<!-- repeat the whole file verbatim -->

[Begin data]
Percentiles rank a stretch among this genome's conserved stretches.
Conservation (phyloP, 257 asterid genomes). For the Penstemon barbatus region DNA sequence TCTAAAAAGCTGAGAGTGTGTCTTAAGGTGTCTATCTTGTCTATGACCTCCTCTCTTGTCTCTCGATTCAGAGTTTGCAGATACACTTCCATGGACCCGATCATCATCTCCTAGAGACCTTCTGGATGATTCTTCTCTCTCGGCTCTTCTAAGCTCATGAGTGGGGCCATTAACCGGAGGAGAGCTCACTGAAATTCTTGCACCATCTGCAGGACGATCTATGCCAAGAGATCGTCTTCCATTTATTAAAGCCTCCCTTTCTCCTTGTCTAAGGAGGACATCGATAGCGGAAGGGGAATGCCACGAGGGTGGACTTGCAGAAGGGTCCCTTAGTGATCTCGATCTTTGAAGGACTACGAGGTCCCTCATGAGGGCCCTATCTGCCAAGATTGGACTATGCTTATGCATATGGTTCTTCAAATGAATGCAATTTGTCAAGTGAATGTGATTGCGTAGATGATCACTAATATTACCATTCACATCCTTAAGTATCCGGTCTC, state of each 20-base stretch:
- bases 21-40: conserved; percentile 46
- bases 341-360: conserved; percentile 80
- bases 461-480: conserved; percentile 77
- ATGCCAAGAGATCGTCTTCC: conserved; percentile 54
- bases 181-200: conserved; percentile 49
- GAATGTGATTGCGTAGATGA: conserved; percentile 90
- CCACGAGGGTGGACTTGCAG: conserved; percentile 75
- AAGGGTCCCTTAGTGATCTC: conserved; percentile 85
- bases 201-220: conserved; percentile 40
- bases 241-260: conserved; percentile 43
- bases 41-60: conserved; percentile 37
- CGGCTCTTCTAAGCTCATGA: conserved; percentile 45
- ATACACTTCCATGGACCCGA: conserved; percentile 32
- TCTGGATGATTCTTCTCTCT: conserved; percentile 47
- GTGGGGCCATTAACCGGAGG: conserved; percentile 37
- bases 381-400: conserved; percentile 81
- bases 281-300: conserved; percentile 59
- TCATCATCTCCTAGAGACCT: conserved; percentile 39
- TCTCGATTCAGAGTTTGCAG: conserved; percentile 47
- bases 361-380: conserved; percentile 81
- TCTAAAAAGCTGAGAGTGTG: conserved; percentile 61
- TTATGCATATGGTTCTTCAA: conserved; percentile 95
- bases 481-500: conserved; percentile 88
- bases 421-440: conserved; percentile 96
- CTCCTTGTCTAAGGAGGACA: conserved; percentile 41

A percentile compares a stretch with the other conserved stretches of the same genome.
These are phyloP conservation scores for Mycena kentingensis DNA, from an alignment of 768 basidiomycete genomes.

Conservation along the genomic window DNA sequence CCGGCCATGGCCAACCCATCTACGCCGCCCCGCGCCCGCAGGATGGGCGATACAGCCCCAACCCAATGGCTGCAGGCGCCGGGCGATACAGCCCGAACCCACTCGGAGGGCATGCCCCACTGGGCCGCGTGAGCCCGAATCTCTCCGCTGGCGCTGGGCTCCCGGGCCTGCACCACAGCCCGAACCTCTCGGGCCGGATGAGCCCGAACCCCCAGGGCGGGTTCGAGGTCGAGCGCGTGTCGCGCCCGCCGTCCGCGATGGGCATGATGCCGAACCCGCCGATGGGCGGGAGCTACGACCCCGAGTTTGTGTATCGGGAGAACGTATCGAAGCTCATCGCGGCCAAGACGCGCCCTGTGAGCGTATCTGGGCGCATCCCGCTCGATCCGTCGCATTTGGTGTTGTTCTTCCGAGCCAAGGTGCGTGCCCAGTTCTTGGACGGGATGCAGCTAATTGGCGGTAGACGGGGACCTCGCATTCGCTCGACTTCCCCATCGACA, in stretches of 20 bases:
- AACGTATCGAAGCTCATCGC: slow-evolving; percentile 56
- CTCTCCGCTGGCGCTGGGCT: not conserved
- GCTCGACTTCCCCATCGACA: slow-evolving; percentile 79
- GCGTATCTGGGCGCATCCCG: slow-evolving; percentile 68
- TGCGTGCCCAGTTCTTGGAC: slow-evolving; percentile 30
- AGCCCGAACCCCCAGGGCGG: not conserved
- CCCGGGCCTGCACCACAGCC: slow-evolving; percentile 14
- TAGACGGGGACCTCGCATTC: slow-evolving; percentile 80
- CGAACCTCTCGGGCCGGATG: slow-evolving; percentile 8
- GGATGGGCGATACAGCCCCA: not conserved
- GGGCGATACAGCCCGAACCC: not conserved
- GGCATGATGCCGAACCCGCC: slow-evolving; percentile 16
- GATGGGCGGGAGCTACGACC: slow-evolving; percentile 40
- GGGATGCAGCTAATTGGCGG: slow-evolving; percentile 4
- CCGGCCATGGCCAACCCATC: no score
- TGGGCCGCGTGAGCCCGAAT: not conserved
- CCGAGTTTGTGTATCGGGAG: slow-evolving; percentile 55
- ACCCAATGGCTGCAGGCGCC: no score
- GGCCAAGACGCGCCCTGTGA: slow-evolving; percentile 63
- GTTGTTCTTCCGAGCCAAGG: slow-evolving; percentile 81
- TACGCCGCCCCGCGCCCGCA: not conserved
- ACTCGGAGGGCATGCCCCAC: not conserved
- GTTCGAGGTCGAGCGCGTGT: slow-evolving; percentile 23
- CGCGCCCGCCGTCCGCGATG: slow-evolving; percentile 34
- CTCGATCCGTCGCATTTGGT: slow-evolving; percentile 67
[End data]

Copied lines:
Percentiles rank a stretch among this genome's conserved stretches.
Conservation (phyloP, 257 asterid genomes). For the Penstemon barbatus region DNA sequence TCTAAAAAGCTGAGAGTGTGTCTTAAGGTGTCTATCTTGTCTATGACCTCCTCTCTTGTCTCTCGATTCAGAGTTTGCAGATACACTTCCATGGACCCGATCATCATCTCCTAGAGACCTTCTGGATGATTCTTCTCTCTCGGCTCTTCTAAGCTCATGAGTGGGGCCATTAACCGGAGGAGAGCTCACTGAAATTCTTGCACCATCTGCAGGACGATCTATGCCAAGAGATCGTCTTCCATTTATTAAAGCCTCCCTTTCTCCTTGTCTAAGGAGGACATCGATAGCGGAAGGGGAATGCCACGAGGGTGGACTTGCAGAAGGGTCCCTTAGTGATCTCGATCTTTGAAGGACTACGAGGTCCCTCATGAGGGCCCTATCTGCCAAGATTGGACTATGCTTATGCATATGGTTCTTCAAATGAATGCAATTTGTCAAGTGAATGTGATTGCGTAGATGATCACTAATATTACCATTCACATCCTTAAGTATCCGGTCTC, state of each 20-base stretch:
- bases 21-40: conserved; percentile 46
- bases 341-360: conserved; percentile 80
- bases 461-480: conserved; percentile 77
- ATGCCAAGAGATCGTCTTCC: conserved; percentile 54
- bases 181-200: conserved; percentile 49
- GAATGTGATTGCGTAGATGA: conserved; percentile 90
- CCACGAGGGTGGACTTGCAG: conserved; percentile 75
- AAGGGTCCCTTAGTGATCTC: conserved; percentile 85
- bases 201-220: conserved; percentile 40
- bases 241-260: conserved; percentile 43
- bases 41-60: conserved; percentile 37
- CGGCTCTTCTAAGCTCATGA: conserved; percentile 45
- ATACACTTCCATGGACCCGA: conserved; percentile 32
- TCTGGATGATTCTTCTCTCT: conserved; percentile 47
- GTGGGGCCATTAACCGGAGG: conserved; percentile 37
- bases 381-400: conserved; percentile 81
- bases 281-300: conserved; percentile 59
- TCATCATCTCCTAGAGACCT: conserved; percentile 39
- TCTCGATTCAGAGTTTGCAG: conserved; percentile 47
- bases 361-380: conserved; percentile 81
- TCTAAAAAGCTGAGAGTGTG: conserved; percentile 61
- TTATGCATATGGTTCTTCAA: conserved; percentile 95
- bases 481-500: conserved; percentile 88
- bases 421-440: conserved; percentile 96
- CTCCTTGTCTAAGGAGGACA: conserved; percentile 41

A percentile compares a stretch with the other conserved stretches of the same genome.
These are phyloP conservation scores for Mycena kentingensis DNA, from an alignment of 768 basidiomycete genomes.

Conservation along the genomic window DNA sequence CCGGCCATGGCCAACCCATCTACGCCGCCCCGCGCCCGCAGGATGGGCGATACAGCCCCAACCCAATGGCTGCAGGCGCCGGGCGATACAGCCCGAACCCACTCGGAGGGCATGCCCCACTGGGCCGCGTGAGCCCGAATCTCTCCGCTGGCGCTGGGCTCCCGGGCCTGCACCACAGCCCGAACCTCTCGGGCCGGATGAGCCCGAACCCCCAGGGCGGGTTCGAGGTCGAGCGCGTGTCGCGCCCGCCGTCCGCGATGGGCATGATGCCGAACCCGCCGATGGGCGGGAGCTACGACCCCGAGTTTGTGTATCGGGAGAACGTATCGAAGCTCATCGCGGCCAAGACGCGCCCTGTGAGCGTATCTGGGCGCATCCCGCTCGATCCGTCGCATTTGGTGTTGTTCTTCCGAGCCAAGGTGCGTGCCCAGTTCTTGGACGGGATGCAGCTAATTGGCGGTAGACGGGGACCTCGCATTCGCTCGACTTCCCCATCGACA, in stretches of 20 bases:
- AACGTATCGAAGCTCATCGC: slow-evolving; percentile 56
- CTCTCCGCTGGCGCTGGGCT: not conserved
- GCTCGACTTCCCCATCGACA: slow-evolving; percentile 79
- GCGTATCTGGGCGCATCCCG: slow-evolving; percentile 68
- TGCGTGCCCAGTTCTTGGAC: slow-evolving; percentile 30
- AGCCCGAACCCCCAGGGCGG: not conserved
- CCCGGGCCTGCACCACAGCC: slow-evolving; percentile 14
- TAGACGGGGACCTCGCATTC: slow-evolving; percentile 80
- CGAACCTCTCGGGCCGGATG: slow-evolving; percentile 8
- GGATGGGCGATACAGCCCCA: not conserved
- GGGCGATACAGCCCGAACCC: not conserved
- GGCATGATGCCGAACCCGCC: slow-evolving; percentile 16
- GATGGGCGGGAGCTACGACC: slow-evolving; percentile 40
- GGGATGCAGCTAATTGGCGG: slow-evolving; percentile 4
- CCGGCCATGGCCAACCCATC: no score
- TGGGCCGCGTGAGCCCGAAT: not conserved
- CCGAGTTTGTGTATCGGGAG: slow-evolving; percentile 55
- ACCCAATGGCTGCAGGCGCC: no score
- GGCCAAGACGCGCCCTGTGA: slow-evolving; percentile 63
- GTTGTTCTTCCGAGCCAAGG: slow-evolving; percentile 81
- TACGCCGCCCCGCGCCCGCA: not conserved
- ACTCGGAGGGCATGCCCCAC: not conserved
- GTTCGAGGTCGAGCGCGTGT: slow-evolving; percentile 23
- CGCGCCCGCCGTCCGCGATG: slow-evolving; percentile 34
- CTCGATCCGTCGCATTTGGT: slow-evolving; percentile 67